Leslie Scalapino Award The Leslie Scalapino Award is given to women excelling with innovative and experimental writing and performance. The winner receives $2,500 USD, publication of the winning text, and a rehearsed reading of their piece, followed by a full production in the subsequent year. The next round of submissions will be in 2016. Website: http://www.therelationship.org/LSaward.html Deadline: 2016 – TBC
William Saroyan Prize for Human Rights/Social Justice The William Saroyan Playwright Prize is granted by the Armenian Dramatic Arts Alliance in recognition of a piece that engages with themes of human rights and social justice. The winner receives a prize of $10,000 USD and a staged reading. The next submission period will be in January-April 2016. Website: http://armeniandrama.weebly.com/saroyan-prize.html Deadline: April 2016 – TBC
Your Calendar at a glance
The deadlines for these competitions are included in our weekly roundup, but you can see a quick reference for the year at a glance below.
DISCLAIMER: These dates are provided as guidelines only – always check the individual opportunity posting from the weekly roundup on LPB or the competition website to confirm the submission date and avoid disappointment.
January-February Adrian Pagan Award – 2 February 2015 (already closed)
March George Devine Award – 1 March 2015 (already closed)
Papatango New Writing Prize – 31 March 2015
April Nick Darke Award – TBC
May Liverpool Hope Playwriting Competition (TBC, though seems unlikely to run in 2015)
June Bruntwood Prize
Verity Bargate Award – TBC
King’s Cross Award – TBC
July-August Alfred Fagon Award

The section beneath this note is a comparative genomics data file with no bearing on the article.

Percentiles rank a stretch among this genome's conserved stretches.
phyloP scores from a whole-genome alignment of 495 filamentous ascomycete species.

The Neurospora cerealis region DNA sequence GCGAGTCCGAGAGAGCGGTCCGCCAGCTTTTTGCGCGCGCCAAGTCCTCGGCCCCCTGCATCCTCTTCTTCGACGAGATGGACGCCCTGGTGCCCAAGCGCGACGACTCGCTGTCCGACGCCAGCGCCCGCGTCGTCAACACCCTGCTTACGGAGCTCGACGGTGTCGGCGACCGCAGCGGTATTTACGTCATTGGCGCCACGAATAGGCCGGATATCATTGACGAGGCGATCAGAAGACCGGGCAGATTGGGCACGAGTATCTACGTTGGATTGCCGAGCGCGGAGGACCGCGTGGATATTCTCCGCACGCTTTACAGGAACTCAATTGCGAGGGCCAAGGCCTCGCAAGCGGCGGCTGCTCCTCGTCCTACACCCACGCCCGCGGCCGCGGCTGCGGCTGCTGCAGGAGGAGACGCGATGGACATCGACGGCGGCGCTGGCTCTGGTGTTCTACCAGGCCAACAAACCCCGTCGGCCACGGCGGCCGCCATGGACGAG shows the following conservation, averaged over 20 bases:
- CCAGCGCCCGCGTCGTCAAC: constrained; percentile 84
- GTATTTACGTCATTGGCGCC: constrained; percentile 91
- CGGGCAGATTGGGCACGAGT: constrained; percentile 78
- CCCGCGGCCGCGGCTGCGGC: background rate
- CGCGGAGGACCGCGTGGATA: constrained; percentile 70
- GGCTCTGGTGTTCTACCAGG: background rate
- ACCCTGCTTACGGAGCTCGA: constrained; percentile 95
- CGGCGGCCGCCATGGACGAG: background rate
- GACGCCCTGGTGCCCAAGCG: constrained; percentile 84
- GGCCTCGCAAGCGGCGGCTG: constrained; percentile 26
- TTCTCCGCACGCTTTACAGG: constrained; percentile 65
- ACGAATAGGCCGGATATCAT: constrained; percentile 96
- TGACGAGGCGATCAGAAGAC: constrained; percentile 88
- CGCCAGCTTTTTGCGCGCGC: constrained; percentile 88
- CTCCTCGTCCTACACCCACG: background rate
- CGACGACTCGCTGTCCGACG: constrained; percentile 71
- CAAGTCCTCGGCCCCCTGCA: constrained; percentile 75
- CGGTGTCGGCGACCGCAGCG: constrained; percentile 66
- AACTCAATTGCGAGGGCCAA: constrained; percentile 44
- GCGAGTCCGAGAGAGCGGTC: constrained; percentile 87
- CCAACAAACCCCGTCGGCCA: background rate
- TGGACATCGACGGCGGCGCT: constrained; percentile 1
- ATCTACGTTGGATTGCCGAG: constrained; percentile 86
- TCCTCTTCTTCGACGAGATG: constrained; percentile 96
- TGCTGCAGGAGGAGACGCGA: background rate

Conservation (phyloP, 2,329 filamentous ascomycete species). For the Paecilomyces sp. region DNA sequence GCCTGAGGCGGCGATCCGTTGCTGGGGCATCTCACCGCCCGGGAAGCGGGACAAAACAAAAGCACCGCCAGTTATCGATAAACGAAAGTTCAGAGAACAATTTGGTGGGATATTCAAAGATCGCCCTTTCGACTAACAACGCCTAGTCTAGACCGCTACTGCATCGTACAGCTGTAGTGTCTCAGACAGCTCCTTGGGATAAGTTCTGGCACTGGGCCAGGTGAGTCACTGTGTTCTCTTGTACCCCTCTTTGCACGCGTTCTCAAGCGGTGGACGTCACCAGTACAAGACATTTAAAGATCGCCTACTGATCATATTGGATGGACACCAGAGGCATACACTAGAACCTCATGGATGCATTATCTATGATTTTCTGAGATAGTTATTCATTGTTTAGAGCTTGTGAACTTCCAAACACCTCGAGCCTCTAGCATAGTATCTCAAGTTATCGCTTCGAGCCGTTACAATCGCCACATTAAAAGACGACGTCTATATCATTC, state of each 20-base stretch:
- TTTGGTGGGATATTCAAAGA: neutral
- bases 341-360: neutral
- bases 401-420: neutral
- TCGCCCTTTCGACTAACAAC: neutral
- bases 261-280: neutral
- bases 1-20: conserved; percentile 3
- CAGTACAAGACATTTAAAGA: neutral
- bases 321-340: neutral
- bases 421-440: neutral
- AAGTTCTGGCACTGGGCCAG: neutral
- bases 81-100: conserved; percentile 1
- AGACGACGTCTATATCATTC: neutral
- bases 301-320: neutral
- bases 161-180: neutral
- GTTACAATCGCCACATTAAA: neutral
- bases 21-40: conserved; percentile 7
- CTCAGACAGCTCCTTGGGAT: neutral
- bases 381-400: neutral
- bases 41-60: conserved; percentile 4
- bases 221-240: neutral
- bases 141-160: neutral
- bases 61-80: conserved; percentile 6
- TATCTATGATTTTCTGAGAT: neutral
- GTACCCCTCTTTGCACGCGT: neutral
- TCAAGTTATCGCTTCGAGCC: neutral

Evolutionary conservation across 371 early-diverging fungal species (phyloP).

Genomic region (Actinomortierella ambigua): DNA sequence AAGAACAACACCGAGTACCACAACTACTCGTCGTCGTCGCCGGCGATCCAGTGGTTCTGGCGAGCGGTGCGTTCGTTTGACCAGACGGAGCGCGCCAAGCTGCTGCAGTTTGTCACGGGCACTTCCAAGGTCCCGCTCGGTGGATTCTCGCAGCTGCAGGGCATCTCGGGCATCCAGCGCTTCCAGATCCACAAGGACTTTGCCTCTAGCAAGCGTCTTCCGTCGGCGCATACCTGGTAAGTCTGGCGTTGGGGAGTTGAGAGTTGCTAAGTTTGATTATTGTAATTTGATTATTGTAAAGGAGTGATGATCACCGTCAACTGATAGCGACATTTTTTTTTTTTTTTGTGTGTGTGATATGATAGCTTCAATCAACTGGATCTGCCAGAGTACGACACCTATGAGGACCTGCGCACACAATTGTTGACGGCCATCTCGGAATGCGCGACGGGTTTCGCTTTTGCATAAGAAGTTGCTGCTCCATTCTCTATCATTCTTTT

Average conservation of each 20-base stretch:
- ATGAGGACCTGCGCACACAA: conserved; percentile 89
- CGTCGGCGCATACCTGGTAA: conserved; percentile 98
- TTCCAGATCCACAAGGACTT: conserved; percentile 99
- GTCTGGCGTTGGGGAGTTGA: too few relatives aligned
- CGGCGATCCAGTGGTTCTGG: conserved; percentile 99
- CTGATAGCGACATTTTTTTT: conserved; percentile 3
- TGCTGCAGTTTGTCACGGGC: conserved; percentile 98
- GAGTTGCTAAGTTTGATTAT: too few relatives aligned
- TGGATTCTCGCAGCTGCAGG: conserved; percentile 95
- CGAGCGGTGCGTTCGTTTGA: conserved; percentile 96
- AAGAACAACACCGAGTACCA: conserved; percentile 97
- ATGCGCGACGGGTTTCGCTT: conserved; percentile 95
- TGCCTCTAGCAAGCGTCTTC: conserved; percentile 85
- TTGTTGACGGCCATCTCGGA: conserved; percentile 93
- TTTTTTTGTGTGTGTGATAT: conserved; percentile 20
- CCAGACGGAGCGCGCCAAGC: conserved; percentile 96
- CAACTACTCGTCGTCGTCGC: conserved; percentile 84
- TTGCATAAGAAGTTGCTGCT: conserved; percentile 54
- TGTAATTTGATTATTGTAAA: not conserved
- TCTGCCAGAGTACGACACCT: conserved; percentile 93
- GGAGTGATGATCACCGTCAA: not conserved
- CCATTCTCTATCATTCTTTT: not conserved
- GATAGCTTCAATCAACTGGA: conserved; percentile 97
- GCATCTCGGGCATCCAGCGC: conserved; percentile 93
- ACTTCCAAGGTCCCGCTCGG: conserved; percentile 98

Yale Drama Series
September BBC Writer’s Prize for Radio
October Perfect Pitch Award
Theatre503 Playwriting Award – Spring 2016 TBC
Leslie Scalapino Award – TBC
William Saroyan Prize for Human Rights/Social Justice – April 2016 TBC
Know about an important competition you think we’ve left out? Let us know in the comments below!
And please be sure to sign up to our newsletter if you want to receive our weekly round-up of all these opportunities direct to your inbox as the information becomes available.
(Note on images: All images used in accordance with Creative Commons License)
Kimberley Andrews continues her series on producing her own show. In her fourth post, she talks about how to build your team, what to expect from a director and the benefits of bringing other people on board…
So, by this point, I had material, a venue and I had figured out that putting my show on wasn’t likely to leave me hungry and destitute. All I needed now was a team of people to make the show happen: a director, actors and a technical team – and I’d have this producing malarkey in the bag. As a theatre graduate and writers’ group regular I assumed (or perhaps naively hoped) that finding a group of super talented and wonderful people would just be a matter of making a few calls. I mean, I was only looking for people to give up their evenings and weekends to work on a show by an unknown writer for free…not much to ask, right?